BEIJING (BP)–Li Hua* is a firm believer in miracles. In fact, she is a miracle.
On a December day in 1981, an icy wind howled as a young couple huddled in their ox cart to keep warm. Wooden wheels creaked and the oxen huffed as they dodged holes and debris on the rural road, slowing their progress to the city.
From time to time, the husband cast sidelong glances at his pregnant wife. It was a sad day, one he had hoped would not come. For months, the small family had moved from place to place to avoid authorities. This baby would be their second — an illegal addition, according to China’s one-child policy. But the couple had been discovered, so this journey was taking them to the hospital for an abortion.
Then the unexpected happened.
“My life began with a miracle,” Li Hua says. “My parents didn’t expect it, but I was born on the way to the hospital. I came so quickly that my heel scraped the bottom of the cart.”
It also was unexpected relief for Li Hua’s parents. They would only be required to pay a fine to keep their second child.
If they cut the umbilical cord, they wouldn’t need to go to the hospital and could avoid questions about why they didn’t seek an abortion sooner. Then another miracle occurred. In spite of the weather, a vendor sat on the side of the road — and he had a knife so they could cut the cord. The parents took their infant daughter home.
Born prematurely, she did not do well.
“For a month, everyone thought I would die,” Li Hua says. “My complexion was gray, and if I cried, I would stop breathing. I was born too early, but my mother did not give up on me.”
Her mother was a believer, and she sang Christian songs to her little girl, told her Bible stories and took her to worship services.
“I grew up with the knowledge [of Christ],” Li Hua says. “But knowledge and faith are not the same things.”
Faith came when Li Hua left home to study computer technology. While a student, she met a young American volunteer in China who told her about Jesus. She accepted Christ as her Savior, and that changed the focus of her life.
“I was no longer interested in reading about computers,” she says. “I wanted to read Christian books instead. There were 17 tests I needed to take [for school], and I passed them all except one without reading the books I needed to read.”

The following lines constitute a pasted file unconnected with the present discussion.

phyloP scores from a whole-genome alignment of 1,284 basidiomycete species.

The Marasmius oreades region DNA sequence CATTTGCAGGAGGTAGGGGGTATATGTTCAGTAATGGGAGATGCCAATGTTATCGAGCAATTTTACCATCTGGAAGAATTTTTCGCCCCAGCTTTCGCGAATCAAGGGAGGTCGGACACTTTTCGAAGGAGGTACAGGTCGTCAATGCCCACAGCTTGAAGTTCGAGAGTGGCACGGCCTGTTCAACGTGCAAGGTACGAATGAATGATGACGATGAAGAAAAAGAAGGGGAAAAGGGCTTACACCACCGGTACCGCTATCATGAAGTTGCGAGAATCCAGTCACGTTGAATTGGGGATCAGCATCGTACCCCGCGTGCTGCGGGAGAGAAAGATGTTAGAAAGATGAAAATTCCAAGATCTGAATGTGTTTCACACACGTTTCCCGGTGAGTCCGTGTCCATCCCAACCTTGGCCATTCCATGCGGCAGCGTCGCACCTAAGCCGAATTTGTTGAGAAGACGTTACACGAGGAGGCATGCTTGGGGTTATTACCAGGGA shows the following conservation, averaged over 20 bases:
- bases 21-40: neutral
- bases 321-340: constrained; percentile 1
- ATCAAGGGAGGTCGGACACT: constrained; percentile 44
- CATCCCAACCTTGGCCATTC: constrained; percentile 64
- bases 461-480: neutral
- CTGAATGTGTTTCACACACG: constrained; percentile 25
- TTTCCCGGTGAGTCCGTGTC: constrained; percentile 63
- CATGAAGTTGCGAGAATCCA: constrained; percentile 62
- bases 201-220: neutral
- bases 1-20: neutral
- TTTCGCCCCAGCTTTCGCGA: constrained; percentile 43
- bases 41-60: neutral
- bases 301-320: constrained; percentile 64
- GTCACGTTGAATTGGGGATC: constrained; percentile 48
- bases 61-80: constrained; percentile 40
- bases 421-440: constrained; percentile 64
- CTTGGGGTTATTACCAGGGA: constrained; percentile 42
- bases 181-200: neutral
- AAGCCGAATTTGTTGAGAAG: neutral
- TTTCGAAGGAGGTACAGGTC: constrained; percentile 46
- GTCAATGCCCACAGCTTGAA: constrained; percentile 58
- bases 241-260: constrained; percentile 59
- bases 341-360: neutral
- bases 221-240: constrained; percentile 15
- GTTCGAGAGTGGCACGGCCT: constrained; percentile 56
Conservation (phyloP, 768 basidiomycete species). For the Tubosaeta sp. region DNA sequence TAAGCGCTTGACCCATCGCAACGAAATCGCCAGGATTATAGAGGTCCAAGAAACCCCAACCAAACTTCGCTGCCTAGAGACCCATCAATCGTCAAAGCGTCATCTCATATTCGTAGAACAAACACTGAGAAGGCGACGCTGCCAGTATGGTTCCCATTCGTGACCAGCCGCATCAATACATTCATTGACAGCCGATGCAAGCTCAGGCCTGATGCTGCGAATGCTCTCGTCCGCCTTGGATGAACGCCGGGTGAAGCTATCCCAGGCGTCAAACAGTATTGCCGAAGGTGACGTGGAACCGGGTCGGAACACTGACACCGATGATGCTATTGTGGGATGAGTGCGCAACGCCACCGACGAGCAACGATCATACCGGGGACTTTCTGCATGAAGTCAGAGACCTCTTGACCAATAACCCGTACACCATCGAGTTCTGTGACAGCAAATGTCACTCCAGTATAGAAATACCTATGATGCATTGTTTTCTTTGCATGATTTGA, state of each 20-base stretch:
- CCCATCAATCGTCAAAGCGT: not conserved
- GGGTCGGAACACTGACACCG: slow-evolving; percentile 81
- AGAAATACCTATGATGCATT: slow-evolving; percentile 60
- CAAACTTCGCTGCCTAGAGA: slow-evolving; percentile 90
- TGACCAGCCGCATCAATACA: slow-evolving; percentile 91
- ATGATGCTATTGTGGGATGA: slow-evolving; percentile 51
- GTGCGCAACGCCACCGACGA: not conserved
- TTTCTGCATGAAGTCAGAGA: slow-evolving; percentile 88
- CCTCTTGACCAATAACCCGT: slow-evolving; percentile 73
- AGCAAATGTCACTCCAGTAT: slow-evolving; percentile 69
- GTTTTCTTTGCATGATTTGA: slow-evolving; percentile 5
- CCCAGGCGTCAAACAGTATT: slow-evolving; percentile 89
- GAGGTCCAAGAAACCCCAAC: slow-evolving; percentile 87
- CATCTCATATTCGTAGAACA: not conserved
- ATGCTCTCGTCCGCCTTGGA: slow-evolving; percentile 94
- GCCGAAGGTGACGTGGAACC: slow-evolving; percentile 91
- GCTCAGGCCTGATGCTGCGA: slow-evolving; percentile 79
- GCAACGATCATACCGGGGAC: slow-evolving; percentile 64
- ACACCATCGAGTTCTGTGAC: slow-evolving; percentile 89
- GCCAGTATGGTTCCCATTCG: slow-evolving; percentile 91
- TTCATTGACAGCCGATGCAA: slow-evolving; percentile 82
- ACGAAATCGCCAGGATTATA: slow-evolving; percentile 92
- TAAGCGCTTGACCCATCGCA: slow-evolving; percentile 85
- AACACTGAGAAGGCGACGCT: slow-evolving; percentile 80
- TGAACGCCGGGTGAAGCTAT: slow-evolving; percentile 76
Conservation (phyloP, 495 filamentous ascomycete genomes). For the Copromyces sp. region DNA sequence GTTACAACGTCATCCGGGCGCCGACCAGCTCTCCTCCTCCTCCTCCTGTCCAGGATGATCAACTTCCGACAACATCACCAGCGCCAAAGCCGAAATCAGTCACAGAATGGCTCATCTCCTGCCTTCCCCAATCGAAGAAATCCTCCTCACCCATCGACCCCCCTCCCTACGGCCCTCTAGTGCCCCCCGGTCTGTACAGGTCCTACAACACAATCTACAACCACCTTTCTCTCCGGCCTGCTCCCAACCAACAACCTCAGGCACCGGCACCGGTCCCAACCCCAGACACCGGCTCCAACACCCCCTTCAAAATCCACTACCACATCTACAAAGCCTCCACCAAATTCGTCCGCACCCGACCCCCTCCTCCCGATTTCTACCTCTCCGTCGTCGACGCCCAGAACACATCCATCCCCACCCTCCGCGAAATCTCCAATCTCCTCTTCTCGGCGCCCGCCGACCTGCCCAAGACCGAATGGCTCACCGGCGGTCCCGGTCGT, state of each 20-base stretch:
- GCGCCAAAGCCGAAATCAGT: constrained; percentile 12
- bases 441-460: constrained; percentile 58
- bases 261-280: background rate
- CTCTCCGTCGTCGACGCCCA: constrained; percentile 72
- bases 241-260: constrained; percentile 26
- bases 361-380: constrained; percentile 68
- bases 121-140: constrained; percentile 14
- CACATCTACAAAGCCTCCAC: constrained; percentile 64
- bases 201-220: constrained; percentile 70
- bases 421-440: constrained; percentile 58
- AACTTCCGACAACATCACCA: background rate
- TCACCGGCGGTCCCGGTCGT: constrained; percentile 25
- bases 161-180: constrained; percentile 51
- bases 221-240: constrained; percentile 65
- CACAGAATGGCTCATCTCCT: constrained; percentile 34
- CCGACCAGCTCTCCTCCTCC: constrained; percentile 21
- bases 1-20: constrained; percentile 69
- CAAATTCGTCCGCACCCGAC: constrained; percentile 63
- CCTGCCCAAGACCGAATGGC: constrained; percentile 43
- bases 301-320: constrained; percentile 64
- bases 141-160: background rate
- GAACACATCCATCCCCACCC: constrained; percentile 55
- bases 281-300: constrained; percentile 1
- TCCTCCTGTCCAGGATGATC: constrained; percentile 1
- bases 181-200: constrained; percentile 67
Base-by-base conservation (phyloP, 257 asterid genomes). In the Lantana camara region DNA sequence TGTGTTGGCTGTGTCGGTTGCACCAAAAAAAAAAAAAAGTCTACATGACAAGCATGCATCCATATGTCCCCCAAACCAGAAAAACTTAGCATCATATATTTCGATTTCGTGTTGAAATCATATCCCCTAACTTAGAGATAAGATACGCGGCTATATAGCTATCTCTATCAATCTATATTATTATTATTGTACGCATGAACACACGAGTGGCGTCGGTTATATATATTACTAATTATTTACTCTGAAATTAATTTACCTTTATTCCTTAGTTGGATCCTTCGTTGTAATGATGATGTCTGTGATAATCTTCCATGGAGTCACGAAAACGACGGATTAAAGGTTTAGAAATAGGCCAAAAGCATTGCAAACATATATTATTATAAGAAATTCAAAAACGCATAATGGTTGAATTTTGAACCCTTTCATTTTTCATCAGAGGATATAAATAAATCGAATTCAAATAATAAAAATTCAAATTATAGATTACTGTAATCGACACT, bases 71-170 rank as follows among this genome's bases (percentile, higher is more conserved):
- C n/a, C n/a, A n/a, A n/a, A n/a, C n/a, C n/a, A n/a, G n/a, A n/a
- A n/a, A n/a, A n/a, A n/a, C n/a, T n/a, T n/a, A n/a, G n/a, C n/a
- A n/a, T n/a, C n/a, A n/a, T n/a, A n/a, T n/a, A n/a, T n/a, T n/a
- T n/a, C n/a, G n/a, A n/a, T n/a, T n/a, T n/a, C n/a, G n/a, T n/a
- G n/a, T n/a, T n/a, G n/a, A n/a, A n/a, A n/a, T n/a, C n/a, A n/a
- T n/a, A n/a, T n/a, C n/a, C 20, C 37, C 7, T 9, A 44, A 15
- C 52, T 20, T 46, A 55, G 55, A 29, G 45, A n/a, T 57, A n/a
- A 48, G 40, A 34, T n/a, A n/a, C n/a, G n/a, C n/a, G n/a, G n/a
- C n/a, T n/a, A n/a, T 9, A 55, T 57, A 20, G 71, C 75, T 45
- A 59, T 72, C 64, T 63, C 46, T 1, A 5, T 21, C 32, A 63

The test she failed was in English, a subject she disliked.
“I prayed to God to ask if He really wanted me to learn English. The answer came through the American. He came to ask if I’d like to study English. I knew that was God’s answer.”
Li Hua did learn English and passed the English test. She began praying for God to show her a house church. Meanwhile she shared her faith with a classmate, who rejected the message. But that classmate went to another class and saw a girl there reading a Bible, “so she told her about me,” Li Hua recounts. “This nonbeliever brought me together with a girl who did believe. She took me to her house church and introduced me to others. Now I try to connect believers I meet.”
Completing the computer course, Li Hua had a decision to make about her future. Would she begin a career in computers or listen to God’s voice telling her to work in ministry? She chose the latter, even though it meant her only income would be relying on financial gifts.
“My parents do not know this,” she says. “My father asks questions about what I do, and I just say I’m in business. He’s not a believer and he would not understand. There is an expectation when a Chinese young person goes away to study that they will earn money and do well.”
Members of her church helped rent a building on the university campus and open a shop where she can have conversations with students. She also introduces them to other believers. In addition, Li Hua’s shop displays Christian books and jewelry.
“I’ll sell the books if someone wants to buy,” she says. “But I’ll loan them, too, to anyone who wants to read one of them.”
“I know they could arrest me,” she admits. “But I depend on my Father to protect me. I don’t know how long I can work here, but I only want to tell the students about Jesus. They won’t stay here after they complete their studies, and they can’t go home because parents expect them to build a better life. They’ll move to the cities.”
“We are afraid for her, afraid for her safety,” says Kevin*, a Southern Baptist living in China. “There is no official work here. I’m here only to study Chinese. When I arrived, someone introduced me to Li Hua, and Li Hua introduced me to someone else. Her shop is a center for believers and those who will believe. God is truly at work here. She is a catalyst — her life is all about miracles.”
*Names changed. Kathie Chute covered this story for the International Mission Board.